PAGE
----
LSE Business Review Blog, published 20 November 2020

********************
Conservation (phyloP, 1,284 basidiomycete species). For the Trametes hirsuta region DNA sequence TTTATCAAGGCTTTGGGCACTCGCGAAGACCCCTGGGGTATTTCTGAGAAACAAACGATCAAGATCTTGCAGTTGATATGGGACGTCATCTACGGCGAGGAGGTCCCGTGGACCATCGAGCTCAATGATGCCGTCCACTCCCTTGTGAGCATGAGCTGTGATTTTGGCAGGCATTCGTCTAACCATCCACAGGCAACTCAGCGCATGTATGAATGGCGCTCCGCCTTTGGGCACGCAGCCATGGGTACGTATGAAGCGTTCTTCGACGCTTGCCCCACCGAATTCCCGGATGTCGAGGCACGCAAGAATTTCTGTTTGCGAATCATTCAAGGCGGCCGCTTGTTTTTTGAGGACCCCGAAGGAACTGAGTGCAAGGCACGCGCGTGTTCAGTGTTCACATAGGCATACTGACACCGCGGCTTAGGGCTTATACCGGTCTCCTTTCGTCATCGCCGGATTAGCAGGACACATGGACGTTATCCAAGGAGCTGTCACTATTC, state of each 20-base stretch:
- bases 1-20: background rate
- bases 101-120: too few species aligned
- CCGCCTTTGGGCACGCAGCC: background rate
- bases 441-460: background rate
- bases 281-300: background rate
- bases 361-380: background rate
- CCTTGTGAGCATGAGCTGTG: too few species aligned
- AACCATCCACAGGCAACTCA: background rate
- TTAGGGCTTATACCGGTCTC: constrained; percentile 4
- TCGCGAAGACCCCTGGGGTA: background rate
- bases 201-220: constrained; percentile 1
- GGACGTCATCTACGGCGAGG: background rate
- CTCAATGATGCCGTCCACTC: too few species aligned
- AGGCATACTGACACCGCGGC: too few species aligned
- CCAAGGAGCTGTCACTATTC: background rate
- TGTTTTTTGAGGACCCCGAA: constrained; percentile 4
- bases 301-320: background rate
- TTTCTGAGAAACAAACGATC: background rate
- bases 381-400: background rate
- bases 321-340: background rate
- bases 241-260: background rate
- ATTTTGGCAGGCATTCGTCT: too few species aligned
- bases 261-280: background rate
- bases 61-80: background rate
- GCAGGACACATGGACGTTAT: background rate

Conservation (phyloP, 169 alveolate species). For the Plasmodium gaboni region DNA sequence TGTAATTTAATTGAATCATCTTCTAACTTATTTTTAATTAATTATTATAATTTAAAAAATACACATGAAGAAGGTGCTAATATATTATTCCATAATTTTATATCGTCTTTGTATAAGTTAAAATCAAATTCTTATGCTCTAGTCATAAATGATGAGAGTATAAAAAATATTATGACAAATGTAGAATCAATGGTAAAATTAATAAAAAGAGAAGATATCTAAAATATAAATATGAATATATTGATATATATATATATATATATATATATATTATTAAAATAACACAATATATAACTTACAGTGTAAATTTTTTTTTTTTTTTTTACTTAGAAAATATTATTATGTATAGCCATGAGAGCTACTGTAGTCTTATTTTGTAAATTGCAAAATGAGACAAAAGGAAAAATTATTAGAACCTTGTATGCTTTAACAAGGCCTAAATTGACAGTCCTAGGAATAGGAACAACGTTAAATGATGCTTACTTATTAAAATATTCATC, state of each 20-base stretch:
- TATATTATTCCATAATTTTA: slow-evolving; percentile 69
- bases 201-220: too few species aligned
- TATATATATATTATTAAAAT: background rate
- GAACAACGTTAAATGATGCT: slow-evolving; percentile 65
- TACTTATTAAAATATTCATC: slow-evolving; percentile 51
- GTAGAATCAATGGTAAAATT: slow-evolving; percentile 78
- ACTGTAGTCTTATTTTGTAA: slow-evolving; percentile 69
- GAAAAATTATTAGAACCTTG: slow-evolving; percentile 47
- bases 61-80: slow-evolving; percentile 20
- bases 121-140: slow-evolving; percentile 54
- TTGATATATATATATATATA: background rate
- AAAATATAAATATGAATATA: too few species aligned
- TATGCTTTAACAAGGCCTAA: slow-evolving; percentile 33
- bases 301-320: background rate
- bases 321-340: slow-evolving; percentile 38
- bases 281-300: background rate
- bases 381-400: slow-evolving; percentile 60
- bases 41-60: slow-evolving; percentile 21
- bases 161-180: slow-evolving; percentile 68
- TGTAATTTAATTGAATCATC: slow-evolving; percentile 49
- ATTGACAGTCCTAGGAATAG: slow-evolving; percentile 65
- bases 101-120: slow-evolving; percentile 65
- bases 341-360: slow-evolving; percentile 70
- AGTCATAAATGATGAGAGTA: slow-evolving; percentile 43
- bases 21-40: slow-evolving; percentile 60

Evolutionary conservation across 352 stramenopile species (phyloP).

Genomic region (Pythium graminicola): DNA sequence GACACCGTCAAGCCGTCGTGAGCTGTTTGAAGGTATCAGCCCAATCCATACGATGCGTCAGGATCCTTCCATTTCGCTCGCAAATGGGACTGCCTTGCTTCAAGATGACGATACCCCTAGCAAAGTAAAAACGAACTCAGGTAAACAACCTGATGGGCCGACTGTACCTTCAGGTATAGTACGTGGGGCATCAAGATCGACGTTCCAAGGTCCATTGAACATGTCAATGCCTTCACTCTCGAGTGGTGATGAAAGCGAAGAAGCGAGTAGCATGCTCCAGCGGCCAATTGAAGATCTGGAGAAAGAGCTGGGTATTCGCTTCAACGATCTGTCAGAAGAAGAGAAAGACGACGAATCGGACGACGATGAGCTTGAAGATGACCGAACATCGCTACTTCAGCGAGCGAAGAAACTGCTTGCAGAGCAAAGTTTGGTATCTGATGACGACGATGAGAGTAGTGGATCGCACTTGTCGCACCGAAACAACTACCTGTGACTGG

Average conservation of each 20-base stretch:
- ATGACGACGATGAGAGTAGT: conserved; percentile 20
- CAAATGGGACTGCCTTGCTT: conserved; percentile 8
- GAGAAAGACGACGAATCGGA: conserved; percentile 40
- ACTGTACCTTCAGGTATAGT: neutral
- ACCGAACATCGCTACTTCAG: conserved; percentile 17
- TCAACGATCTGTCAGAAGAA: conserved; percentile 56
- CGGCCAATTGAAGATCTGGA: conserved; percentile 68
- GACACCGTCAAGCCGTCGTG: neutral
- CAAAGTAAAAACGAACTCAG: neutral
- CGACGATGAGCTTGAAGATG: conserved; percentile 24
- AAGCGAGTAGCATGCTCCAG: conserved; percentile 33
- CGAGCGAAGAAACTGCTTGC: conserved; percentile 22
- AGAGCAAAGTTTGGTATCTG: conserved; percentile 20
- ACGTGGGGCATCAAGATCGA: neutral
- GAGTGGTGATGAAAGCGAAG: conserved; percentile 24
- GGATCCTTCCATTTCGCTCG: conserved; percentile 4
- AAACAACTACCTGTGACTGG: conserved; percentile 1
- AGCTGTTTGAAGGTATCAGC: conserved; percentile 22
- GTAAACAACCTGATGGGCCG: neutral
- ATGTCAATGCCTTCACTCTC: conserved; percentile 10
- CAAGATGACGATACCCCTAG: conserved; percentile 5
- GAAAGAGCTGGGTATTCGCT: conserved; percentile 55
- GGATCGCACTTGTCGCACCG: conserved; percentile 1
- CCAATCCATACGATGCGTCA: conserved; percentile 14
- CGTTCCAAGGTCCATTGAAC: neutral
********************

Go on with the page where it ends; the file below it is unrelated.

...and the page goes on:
If you were to ask a randomly selected member of the baby boomer generation what success looks like when it comes to diversity and inclusion, there’s a good chance you’d be told it was ‘representation’ (Smith, C.; Turner, S., 2015). In the representation paradigm the goal is simply about the head count – it is a numbers game. Each year a company should aim to increase the proportion of staff who aren’t white, heterosexual, neurotypical males so that their business becomes more representative. It seems an admirable enough first step to take, but there’s reason to think a focus on a different kind of number might be equally, if not more, important.